A Breathprint Of Influenza A Virus Infection In The Ferret Model

A Breathprint Of Influenza A Virus Infection In The Ferret Model

Karen A Kormuth1, Mavra Nasir2, Flavio A. Franchina3,4, Valerie Le Sage1, Eric Nturibi1, Seema S. Lakdawala1, and Jane E. Hill2,3 Giorgia Purcaro3,5 1 University of Pittsburgh, Pittsburgh, PA, 15219, United States 2 Geisel School of Medicine, Dartmouth College, Hanover, NH, 03755, United States 3 Thayer School of Engineering, Dartmouth College, Hanover, NH, 03755, United States 4 Department of Chemistry, University of Liège, Liège (Sart-Tilman), 4000, Belgium 5 Gembloux Agro-Bio Tech, University of Liège, Gembloux, 5030, Belgium

 

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Abstract:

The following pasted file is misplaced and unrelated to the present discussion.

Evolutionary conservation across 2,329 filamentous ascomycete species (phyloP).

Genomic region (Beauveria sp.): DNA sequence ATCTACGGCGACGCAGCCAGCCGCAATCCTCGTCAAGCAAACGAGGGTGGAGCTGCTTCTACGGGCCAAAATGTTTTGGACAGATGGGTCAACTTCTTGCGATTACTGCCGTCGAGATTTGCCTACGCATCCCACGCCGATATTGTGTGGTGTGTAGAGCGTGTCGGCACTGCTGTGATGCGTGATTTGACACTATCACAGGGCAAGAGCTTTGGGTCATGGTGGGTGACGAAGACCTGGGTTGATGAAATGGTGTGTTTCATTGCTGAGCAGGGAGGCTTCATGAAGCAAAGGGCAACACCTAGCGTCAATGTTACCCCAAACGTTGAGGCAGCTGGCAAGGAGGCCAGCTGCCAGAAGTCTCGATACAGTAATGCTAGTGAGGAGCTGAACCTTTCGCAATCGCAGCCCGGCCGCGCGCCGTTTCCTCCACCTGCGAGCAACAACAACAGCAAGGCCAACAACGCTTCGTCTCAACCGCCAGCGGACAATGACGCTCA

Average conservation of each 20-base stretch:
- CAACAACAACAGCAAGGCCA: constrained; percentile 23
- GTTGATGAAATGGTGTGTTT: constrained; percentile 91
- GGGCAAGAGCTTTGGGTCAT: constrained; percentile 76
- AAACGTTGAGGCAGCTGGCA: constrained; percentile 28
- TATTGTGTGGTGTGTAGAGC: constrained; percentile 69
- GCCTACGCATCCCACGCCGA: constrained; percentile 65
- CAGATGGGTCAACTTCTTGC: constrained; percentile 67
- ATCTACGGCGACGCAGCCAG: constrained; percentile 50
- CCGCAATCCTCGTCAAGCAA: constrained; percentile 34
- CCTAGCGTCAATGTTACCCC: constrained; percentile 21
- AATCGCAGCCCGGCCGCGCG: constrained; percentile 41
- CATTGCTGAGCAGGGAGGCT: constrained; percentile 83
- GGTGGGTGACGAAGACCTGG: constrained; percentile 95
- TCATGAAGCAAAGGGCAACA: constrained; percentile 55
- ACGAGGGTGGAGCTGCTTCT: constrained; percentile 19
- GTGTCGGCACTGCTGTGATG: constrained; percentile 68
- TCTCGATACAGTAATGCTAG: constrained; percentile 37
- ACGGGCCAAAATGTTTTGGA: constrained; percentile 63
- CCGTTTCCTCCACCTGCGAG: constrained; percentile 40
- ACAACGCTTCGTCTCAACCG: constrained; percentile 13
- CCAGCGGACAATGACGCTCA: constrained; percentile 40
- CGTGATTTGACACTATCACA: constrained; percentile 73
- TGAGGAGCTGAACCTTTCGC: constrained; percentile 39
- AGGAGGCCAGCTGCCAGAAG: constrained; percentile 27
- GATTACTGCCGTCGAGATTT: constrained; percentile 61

Influenza viruses (IV) pose a major public health concern, since they are highly contagious and still have a high global annual mortality. Current diagnostic methods are slow or have high error rates; therefore, a rapid detection tool is highly desirable to inform clinical management. Exhaled breath is a useful diagnostic in a number of diseases. In this work, we examined the exhaled breath of six ferrets collected pre- and post-IV infection. Exhaled breath analysis was carried out using a comprehensive two-dimensional gas chromatography (GC×GC) hyphenated with a time-of-flight mass spectrometer (ToF MS). Random Forest, a non-parametric machine learning algorithm, was used to select the most relevant diagnostic volatile organic compound (VOC) features and build the model using a cross-validation approach, obtaining an accuracy of 0.973 (out of 1.000). Using this approach, we defined 31 VOC features, which together produce a profile capable of discriminating between uninfected and IV-infected ferrets. Further characterization revealed an abundance of hydrocarbons, which is consistent with increased oxidative stress known to occur during viral infection. Our study is the first of its kind to define a unique exhaled breath signature for influenza infection in ferrets and will be useful for development of a rapid precision diagnostic technique.

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